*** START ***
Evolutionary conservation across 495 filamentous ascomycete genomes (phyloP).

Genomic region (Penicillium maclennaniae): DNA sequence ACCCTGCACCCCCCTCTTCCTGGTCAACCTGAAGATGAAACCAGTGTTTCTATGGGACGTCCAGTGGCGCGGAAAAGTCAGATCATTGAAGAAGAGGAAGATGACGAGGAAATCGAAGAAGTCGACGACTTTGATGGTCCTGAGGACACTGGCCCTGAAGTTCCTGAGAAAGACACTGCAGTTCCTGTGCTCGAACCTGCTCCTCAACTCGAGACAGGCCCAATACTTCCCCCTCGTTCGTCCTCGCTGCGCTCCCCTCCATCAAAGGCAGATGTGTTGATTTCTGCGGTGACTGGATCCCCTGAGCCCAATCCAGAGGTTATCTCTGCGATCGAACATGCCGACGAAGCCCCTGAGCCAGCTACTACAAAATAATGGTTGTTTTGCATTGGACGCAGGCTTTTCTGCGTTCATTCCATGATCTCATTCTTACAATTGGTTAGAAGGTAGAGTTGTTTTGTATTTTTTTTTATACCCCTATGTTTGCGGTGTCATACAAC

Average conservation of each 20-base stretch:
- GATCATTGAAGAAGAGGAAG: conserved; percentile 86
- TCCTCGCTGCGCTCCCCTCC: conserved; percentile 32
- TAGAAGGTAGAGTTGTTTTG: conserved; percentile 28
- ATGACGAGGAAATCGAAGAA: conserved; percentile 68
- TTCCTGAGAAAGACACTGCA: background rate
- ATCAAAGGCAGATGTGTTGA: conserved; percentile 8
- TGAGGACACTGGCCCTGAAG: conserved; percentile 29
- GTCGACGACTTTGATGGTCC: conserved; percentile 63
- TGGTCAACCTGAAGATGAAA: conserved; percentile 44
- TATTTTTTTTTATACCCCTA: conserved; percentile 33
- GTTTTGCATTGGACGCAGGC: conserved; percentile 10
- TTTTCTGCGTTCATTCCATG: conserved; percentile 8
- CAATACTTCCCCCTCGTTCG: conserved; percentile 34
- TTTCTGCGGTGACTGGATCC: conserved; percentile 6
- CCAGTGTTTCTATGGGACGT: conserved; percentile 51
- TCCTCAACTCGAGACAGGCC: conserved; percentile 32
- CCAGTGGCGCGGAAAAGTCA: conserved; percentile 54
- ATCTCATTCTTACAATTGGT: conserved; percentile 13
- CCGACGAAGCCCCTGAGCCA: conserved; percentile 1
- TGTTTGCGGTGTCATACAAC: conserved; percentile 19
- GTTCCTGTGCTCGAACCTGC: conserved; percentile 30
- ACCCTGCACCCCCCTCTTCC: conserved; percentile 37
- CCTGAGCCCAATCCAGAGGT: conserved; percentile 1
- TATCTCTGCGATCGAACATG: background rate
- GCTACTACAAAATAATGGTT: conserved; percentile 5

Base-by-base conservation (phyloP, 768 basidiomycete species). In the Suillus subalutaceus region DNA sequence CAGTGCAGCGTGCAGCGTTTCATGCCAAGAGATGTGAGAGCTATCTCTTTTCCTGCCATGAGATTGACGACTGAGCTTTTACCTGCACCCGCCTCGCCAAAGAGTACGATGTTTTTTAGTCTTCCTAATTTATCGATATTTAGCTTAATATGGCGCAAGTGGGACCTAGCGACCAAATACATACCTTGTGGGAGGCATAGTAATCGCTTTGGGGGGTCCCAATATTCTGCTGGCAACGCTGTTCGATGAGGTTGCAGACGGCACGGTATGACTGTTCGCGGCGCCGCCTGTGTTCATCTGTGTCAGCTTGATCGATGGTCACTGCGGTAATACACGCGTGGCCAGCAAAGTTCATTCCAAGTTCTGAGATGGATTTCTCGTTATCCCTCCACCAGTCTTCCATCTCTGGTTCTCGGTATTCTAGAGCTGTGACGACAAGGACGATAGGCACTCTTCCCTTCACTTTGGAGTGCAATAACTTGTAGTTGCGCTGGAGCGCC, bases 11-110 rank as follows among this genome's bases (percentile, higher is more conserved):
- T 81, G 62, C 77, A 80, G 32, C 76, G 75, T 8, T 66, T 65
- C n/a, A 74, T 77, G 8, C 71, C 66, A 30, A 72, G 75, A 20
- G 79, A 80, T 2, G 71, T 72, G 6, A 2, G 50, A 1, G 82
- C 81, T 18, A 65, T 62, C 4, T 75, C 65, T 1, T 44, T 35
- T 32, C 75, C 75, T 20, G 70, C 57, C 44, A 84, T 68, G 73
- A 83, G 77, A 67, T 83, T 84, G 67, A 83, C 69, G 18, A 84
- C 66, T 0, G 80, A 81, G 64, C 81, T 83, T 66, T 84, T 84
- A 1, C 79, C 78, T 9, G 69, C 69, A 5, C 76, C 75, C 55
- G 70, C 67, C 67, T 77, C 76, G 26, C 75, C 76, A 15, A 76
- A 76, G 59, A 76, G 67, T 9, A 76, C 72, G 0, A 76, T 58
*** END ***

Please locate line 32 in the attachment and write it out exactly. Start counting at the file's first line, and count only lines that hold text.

- G 79, A 80, T 2, G 71, T 72, G 6, A 2, G 50, A 1, G 82